Whether you are urban or rural, water can become an issue at times. Water can become contaminated, pipes freeze, and wells can have pump failures. It is better to be prepared then to scramble when something does go wrong.
The amount of water you can store will of course depend on your location. Apartment dwellers can use WaterBricks, which hold 3 ½ gallons and can easily be stored under a bed. For larger homes you can get 5 gallon water bottles. If you have a lot of livestock, investing in a FOOD GRADE 55 gallon water kit or water blob would be ideal.
Whatever method you chose, as with any other skill, do your research. Some storage is good for a few months while others can be stored for years. Make sure you know when to clean and refill them!
How to Light a Fire
Maybe you don’t heat with wood, but at some point you might need to build a fire to cook or for heat if the power goes out. Every spring we make maple syrup and we have to light a fire each time we use our evaporator. Knowing how to properly light a fire takes a lot of stress out of what could be an emergency situation. Learn what items make good fire starters and how to properly position wood so as not to smother out your flames. You don’t need and you shouldn’t use gas to start a fire! A match and some knowledge should get you where you need to be.
How to use tools
I don’t care if you are a homesteader or Susy Homemaker, everyone should know how to use basic tools. Whether it is hanging a picture or something more advanced like building a chicken coop, you are going to need to know how to PROPERLY use tools. Learn about them BEFORE you start a projects because some tools, if not used properly, can do major damage. Don’t feel silly to ASK others for help learning how to use power tools or chainsaws. We all have to learn from somewhere! And if you have more advanced tools, learn how to properly care for them. Keep things cleaned, oiled and sharpened.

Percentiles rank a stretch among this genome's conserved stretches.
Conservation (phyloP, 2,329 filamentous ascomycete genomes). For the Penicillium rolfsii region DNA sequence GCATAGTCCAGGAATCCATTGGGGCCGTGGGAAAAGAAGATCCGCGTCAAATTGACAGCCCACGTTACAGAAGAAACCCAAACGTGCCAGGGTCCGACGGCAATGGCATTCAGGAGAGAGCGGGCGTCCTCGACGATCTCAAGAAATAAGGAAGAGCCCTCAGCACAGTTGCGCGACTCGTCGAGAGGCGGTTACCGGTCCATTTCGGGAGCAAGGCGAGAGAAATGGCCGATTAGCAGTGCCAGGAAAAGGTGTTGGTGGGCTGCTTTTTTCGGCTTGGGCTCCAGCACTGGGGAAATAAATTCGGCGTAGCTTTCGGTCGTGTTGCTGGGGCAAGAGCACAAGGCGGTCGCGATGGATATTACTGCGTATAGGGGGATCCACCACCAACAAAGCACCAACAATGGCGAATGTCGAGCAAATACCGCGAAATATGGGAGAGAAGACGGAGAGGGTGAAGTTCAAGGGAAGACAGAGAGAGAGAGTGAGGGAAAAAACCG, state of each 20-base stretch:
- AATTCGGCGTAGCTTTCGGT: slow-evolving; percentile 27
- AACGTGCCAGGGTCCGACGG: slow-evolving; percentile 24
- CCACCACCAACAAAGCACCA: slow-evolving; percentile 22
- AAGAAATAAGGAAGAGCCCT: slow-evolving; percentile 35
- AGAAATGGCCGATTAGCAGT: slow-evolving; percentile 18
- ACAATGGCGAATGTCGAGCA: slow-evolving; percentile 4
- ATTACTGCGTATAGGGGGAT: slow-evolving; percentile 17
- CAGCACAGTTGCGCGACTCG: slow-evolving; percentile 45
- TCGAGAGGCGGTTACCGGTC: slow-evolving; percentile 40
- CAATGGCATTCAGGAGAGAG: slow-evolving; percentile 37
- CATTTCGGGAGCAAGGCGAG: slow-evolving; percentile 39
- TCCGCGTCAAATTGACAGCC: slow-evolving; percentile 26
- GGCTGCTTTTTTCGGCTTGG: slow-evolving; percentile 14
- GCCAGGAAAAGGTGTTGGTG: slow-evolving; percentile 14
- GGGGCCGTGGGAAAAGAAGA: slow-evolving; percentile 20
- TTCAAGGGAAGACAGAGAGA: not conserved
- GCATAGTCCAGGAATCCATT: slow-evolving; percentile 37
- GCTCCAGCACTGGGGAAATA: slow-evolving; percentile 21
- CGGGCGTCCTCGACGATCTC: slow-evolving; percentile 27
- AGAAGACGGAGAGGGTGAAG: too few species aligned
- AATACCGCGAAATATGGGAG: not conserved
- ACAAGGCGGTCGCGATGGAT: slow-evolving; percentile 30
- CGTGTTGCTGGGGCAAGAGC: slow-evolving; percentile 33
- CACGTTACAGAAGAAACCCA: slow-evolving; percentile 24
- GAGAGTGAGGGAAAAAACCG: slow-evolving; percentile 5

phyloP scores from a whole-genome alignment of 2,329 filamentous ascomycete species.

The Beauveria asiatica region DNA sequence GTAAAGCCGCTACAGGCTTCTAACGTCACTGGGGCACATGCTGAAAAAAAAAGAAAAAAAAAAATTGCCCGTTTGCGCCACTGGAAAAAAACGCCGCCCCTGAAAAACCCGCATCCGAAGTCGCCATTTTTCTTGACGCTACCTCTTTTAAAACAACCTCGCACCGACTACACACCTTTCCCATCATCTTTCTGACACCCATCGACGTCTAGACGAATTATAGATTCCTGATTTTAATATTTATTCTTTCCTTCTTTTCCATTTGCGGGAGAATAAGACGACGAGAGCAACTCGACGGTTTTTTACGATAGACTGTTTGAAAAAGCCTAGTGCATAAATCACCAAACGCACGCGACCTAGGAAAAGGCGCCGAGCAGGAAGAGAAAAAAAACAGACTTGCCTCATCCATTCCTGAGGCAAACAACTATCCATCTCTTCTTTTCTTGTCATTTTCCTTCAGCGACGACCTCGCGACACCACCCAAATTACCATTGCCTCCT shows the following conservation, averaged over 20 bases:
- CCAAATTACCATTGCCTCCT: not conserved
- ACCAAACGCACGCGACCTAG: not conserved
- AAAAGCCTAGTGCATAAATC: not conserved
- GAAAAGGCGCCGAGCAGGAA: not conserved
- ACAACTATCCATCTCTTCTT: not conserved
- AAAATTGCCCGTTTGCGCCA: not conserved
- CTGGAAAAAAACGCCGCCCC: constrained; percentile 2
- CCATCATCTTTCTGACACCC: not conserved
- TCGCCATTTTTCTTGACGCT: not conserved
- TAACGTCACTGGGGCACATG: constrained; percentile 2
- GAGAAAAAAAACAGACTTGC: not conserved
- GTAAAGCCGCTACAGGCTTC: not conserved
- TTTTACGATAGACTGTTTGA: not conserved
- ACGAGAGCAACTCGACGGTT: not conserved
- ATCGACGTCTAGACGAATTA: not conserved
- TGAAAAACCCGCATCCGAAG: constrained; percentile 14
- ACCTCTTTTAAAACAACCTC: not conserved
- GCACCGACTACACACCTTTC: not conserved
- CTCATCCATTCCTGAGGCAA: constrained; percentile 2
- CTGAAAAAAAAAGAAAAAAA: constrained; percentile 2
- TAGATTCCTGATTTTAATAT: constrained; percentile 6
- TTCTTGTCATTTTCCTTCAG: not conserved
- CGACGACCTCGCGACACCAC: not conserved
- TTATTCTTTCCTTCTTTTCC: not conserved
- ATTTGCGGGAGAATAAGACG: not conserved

It is always best to have a first aid kit put together BEFORE you need it. When you are using tools, tending critters and living life, well life can happen. Learn how to tend basic injuries and illness. You may find yourself in a position that you are your own and only first responder. Knowledge is a great thing to have in a time of need.
How to Care for Livestock
While livestock may not be an option for apartment dwellers, if you have a backyard you can totally have a couple chickens! Depending on what you want to raise and the space you have available, my recommendation is to always research BEFORE getting new species you are unfamiliar with. There are plenty of good books out there that will help you learn about cows, sheep, bees, and so on. Make sure the livestock is a fit for you BEFORE you get them. Having animals mean added work to your daily routine. There will be poo!
How to Barter
For me, knowing how to barter is one of the most important skills a homesteader can have. If you know how to do nothing else on this list but barter, you can learn how to do the rest. Being able to trade what you have to get or learn what you need is an awesome skill. Not only does it save you money, but it helps build connections.
Maybe you don’t know how to can, but you have a ton of green beans. Ask someone who does know how to can to teach you how in exchange for a few jars of beans. You can trade eggs, homemade bread, and some of your garden produce for help on a building project. Be creative! Don’t have something to exchange, what about your time? Babysitting, cleaning, or helping on a building project could get you what you want and/or need.
There are many more skills that will be needed along the way, but homesteading is a journey, and these 12 skills are a great place to start!